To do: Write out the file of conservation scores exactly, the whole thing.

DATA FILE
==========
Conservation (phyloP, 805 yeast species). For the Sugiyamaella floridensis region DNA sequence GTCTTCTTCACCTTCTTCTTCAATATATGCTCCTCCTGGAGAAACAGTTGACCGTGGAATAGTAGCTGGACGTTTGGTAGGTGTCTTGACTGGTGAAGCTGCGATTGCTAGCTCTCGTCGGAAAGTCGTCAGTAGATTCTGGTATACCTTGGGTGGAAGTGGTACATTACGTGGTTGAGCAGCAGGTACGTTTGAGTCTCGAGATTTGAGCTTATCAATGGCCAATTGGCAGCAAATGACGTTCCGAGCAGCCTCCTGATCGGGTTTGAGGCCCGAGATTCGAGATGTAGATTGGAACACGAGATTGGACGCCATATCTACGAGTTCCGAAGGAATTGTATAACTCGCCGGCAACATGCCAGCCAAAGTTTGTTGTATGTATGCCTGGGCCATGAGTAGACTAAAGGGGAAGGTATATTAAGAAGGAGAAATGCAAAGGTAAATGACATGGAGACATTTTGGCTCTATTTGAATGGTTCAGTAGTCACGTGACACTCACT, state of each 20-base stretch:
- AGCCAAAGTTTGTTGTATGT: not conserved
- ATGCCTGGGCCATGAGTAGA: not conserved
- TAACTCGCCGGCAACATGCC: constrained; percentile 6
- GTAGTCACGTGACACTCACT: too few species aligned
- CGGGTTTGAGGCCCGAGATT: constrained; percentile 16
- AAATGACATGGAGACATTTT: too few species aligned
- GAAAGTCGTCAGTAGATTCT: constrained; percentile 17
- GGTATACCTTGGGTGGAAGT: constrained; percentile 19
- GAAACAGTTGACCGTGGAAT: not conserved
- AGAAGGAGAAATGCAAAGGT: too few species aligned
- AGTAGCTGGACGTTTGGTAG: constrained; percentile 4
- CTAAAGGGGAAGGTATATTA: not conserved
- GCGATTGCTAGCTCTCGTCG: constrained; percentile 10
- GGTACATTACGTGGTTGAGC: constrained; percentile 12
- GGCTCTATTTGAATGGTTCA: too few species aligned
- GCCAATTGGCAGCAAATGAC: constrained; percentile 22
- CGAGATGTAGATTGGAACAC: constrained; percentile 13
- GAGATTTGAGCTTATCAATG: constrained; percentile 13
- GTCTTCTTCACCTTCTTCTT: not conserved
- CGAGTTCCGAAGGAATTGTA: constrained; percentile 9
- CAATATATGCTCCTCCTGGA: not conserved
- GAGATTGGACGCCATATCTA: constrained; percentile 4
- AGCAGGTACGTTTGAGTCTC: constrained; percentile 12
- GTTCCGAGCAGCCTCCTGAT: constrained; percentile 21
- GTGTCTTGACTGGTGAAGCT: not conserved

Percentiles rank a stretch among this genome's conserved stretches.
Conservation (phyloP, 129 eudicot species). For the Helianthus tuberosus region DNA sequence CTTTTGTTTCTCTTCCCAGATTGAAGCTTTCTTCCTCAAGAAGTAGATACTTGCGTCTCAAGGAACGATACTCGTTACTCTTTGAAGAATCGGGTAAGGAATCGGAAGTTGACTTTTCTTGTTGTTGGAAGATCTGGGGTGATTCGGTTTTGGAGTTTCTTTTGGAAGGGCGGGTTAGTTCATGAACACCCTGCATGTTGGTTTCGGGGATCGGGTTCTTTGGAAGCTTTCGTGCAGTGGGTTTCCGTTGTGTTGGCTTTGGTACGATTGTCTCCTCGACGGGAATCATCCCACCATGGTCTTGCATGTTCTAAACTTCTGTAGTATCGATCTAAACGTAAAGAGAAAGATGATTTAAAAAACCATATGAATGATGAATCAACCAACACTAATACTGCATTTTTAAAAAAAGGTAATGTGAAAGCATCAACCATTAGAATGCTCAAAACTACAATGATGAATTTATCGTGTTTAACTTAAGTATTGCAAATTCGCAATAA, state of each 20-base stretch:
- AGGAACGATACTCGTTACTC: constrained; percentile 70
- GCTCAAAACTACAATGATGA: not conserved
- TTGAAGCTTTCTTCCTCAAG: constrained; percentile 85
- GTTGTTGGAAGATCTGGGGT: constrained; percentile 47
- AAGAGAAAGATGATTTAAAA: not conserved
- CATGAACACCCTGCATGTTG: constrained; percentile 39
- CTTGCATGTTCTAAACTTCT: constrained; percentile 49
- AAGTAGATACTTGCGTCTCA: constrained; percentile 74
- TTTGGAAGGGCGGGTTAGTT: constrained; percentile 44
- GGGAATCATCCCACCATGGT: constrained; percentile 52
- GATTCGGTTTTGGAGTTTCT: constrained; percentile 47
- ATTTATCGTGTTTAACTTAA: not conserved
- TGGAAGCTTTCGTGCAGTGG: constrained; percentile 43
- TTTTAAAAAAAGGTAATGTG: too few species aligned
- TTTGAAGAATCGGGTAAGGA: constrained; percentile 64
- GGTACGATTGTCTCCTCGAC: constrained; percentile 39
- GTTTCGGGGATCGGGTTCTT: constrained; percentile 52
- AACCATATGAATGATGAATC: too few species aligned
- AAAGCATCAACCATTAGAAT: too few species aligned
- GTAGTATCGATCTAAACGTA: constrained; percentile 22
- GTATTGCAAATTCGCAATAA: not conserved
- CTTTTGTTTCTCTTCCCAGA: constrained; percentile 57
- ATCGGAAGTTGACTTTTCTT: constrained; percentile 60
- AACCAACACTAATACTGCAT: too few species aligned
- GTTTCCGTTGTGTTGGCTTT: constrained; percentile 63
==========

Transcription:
Conservation (phyloP, 805 yeast species). For the Sugiyamaella floridensis region DNA sequence GTCTTCTTCACCTTCTTCTTCAATATATGCTCCTCCTGGAGAAACAGTTGACCGTGGAATAGTAGCTGGACGTTTGGTAGGTGTCTTGACTGGTGAAGCTGCGATTGCTAGCTCTCGTCGGAAAGTCGTCAGTAGATTCTGGTATACCTTGGGTGGAAGTGGTACATTACGTGGTTGAGCAGCAGGTACGTTTGAGTCTCGAGATTTGAGCTTATCAATGGCCAATTGGCAGCAAATGACGTTCCGAGCAGCCTCCTGATCGGGTTTGAGGCCCGAGATTCGAGATGTAGATTGGAACACGAGATTGGACGCCATATCTACGAGTTCCGAAGGAATTGTATAACTCGCCGGCAACATGCCAGCCAAAGTTTGTTGTATGTATGCCTGGGCCATGAGTAGACTAAAGGGGAAGGTATATTAAGAAGGAGAAATGCAAAGGTAAATGACATGGAGACATTTTGGCTCTATTTGAATGGTTCAGTAGTCACGTGACACTCACT, state of each 20-base stretch:
- AGCCAAAGTTTGTTGTATGT: not conserved
- ATGCCTGGGCCATGAGTAGA: not conserved
- TAACTCGCCGGCAACATGCC: constrained; percentile 6
- GTAGTCACGTGACACTCACT: too few species aligned
- CGGGTTTGAGGCCCGAGATT: constrained; percentile 16
- AAATGACATGGAGACATTTT: too few species aligned
- GAAAGTCGTCAGTAGATTCT: constrained; percentile 17
- GGTATACCTTGGGTGGAAGT: constrained; percentile 19
- GAAACAGTTGACCGTGGAAT: not conserved
- AGAAGGAGAAATGCAAAGGT: too few species aligned
- AGTAGCTGGACGTTTGGTAG: constrained; percentile 4
- CTAAAGGGGAAGGTATATTA: not conserved
- GCGATTGCTAGCTCTCGTCG: constrained; percentile 10
- GGTACATTACGTGGTTGAGC: constrained; percentile 12
- GGCTCTATTTGAATGGTTCA: too few species aligned
- GCCAATTGGCAGCAAATGAC: constrained; percentile 22
- CGAGATGTAGATTGGAACAC: constrained; percentile 13
- GAGATTTGAGCTTATCAATG: constrained; percentile 13
- GTCTTCTTCACCTTCTTCTT: not conserved
- CGAGTTCCGAAGGAATTGTA: constrained; percentile 9
- CAATATATGCTCCTCCTGGA: not conserved
- GAGATTGGACGCCATATCTA: constrained; percentile 4
- AGCAGGTACGTTTGAGTCTC: constrained; percentile 12
- GTTCCGAGCAGCCTCCTGAT: constrained; percentile 21
- GTGTCTTGACTGGTGAAGCT: not conserved

Percentiles rank a stretch among this genome's conserved stretches.
Conservation (phyloP, 129 eudicot species). For the Helianthus tuberosus region DNA sequence CTTTTGTTTCTCTTCCCAGATTGAAGCTTTCTTCCTCAAGAAGTAGATACTTGCGTCTCAAGGAACGATACTCGTTACTCTTTGAAGAATCGGGTAAGGAATCGGAAGTTGACTTTTCTTGTTGTTGGAAGATCTGGGGTGATTCGGTTTTGGAGTTTCTTTTGGAAGGGCGGGTTAGTTCATGAACACCCTGCATGTTGGTTTCGGGGATCGGGTTCTTTGGAAGCTTTCGTGCAGTGGGTTTCCGTTGTGTTGGCTTTGGTACGATTGTCTCCTCGACGGGAATCATCCCACCATGGTCTTGCATGTTCTAAACTTCTGTAGTATCGATCTAAACGTAAAGAGAAAGATGATTTAAAAAACCATATGAATGATGAATCAACCAACACTAATACTGCATTTTTAAAAAAAGGTAATGTGAAAGCATCAACCATTAGAATGCTCAAAACTACAATGATGAATTTATCGTGTTTAACTTAAGTATTGCAAATTCGCAATAA, state of each 20-base stretch:
- AGGAACGATACTCGTTACTC: constrained; percentile 70
- GCTCAAAACTACAATGATGA: not conserved
- TTGAAGCTTTCTTCCTCAAG: constrained; percentile 85
- GTTGTTGGAAGATCTGGGGT: constrained; percentile 47
- AAGAGAAAGATGATTTAAAA: not conserved
- CATGAACACCCTGCATGTTG: constrained; percentile 39
- CTTGCATGTTCTAAACTTCT: constrained; percentile 49
- AAGTAGATACTTGCGTCTCA: constrained; percentile 74
- TTTGGAAGGGCGGGTTAGTT: constrained; percentile 44
- GGGAATCATCCCACCATGGT: constrained; percentile 52
- GATTCGGTTTTGGAGTTTCT: constrained; percentile 47
- ATTTATCGTGTTTAACTTAA: not conserved
- TGGAAGCTTTCGTGCAGTGG: constrained; percentile 43
- TTTTAAAAAAAGGTAATGTG: too few species aligned
- TTTGAAGAATCGGGTAAGGA: constrained; percentile 64
- GGTACGATTGTCTCCTCGAC: constrained; percentile 39
- GTTTCGGGGATCGGGTTCTT: constrained; percentile 52
- AACCATATGAATGATGAATC: too few species aligned
- AAAGCATCAACCATTAGAAT: too few species aligned
- GTAGTATCGATCTAAACGTA: constrained; percentile 22
- GTATTGCAAATTCGCAATAA: not conserved
- CTTTTGTTTCTCTTCCCAGA: constrained; percentile 57
- ATCGGAAGTTGACTTTTCTT: constrained; percentile 60
- AACCAACACTAATACTGCAT: too few species aligned
- GTTTCCGTTGTGTTGGCTTT: constrained; percentile 63